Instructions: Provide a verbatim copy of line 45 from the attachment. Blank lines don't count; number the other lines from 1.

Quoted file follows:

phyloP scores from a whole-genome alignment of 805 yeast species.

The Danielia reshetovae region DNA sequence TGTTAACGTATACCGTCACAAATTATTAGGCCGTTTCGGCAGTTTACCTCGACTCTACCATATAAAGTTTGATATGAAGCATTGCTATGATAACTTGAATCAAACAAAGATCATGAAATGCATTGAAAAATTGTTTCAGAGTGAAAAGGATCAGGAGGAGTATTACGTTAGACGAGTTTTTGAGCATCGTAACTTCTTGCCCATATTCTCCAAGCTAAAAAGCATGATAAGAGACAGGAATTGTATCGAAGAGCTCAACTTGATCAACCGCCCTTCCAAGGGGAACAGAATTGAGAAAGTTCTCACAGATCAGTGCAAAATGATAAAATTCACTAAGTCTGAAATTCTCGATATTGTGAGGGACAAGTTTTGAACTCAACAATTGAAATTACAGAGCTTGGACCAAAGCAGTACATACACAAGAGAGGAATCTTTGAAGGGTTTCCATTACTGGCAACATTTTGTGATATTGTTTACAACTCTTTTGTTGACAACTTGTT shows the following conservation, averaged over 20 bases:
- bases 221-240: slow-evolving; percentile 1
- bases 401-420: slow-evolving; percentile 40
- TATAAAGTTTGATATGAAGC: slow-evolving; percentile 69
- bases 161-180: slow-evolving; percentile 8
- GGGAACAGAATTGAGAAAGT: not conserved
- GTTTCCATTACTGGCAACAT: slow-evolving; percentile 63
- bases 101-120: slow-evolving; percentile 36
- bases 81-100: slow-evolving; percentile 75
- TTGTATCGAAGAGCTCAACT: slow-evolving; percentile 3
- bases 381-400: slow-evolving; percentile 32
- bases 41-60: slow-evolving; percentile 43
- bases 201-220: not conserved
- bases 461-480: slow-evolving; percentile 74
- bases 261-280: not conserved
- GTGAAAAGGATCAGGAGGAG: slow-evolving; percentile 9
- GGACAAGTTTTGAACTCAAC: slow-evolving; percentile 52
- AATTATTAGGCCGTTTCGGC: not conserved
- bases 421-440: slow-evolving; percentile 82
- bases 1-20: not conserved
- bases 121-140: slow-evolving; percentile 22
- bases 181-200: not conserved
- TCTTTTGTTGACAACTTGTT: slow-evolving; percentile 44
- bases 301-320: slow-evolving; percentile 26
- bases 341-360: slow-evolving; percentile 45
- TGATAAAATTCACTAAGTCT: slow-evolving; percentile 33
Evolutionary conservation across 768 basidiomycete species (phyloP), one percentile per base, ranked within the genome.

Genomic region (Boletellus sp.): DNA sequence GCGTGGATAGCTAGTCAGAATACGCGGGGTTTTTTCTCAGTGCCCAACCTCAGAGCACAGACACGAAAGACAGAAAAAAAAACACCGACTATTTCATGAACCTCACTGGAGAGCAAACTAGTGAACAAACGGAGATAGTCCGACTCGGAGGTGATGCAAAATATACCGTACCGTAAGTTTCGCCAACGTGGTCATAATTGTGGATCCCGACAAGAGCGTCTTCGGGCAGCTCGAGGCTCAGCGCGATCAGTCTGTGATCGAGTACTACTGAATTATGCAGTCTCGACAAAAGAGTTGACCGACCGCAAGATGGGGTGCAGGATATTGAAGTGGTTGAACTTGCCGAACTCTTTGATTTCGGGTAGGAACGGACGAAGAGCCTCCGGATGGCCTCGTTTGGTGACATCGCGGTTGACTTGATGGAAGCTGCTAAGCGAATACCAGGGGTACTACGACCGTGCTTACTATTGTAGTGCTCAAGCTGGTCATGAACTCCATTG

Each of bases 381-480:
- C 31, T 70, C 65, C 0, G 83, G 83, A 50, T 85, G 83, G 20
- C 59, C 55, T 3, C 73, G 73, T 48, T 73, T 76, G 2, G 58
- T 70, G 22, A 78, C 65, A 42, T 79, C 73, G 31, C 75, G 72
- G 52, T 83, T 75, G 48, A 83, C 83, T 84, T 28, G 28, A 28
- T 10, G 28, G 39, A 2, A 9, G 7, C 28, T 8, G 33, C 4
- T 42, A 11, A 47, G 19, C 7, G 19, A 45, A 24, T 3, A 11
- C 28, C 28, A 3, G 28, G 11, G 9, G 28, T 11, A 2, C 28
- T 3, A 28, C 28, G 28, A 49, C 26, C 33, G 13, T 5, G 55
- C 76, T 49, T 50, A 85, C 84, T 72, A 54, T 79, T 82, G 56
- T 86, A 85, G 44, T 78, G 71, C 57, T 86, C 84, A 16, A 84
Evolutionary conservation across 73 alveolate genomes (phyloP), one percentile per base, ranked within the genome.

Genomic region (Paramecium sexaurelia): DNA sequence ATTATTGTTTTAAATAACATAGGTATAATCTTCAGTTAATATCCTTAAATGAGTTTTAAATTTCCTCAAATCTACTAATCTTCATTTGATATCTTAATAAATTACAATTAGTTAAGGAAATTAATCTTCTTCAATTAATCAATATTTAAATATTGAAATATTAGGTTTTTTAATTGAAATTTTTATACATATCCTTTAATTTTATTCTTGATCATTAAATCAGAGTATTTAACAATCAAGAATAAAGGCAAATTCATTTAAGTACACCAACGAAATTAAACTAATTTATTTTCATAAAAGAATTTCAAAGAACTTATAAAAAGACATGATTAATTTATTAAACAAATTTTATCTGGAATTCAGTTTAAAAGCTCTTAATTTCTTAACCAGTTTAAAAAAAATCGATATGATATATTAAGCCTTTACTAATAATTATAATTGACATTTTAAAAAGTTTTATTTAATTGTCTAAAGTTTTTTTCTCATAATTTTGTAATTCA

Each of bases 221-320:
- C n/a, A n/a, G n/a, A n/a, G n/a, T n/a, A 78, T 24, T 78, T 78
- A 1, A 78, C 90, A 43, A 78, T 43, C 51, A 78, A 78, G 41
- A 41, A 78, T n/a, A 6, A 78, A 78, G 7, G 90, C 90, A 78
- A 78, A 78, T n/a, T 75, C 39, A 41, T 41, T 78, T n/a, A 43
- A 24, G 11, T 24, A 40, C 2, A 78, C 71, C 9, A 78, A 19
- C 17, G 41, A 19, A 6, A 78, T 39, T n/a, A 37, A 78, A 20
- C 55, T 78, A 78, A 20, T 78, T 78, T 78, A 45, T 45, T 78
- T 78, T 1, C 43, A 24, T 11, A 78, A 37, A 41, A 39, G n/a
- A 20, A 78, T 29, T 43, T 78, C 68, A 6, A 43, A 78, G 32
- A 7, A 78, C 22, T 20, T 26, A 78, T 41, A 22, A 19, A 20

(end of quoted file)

- A 1, A 78, C 90, A 43, A 78, T 43, C 51, A 78, A 78, G 41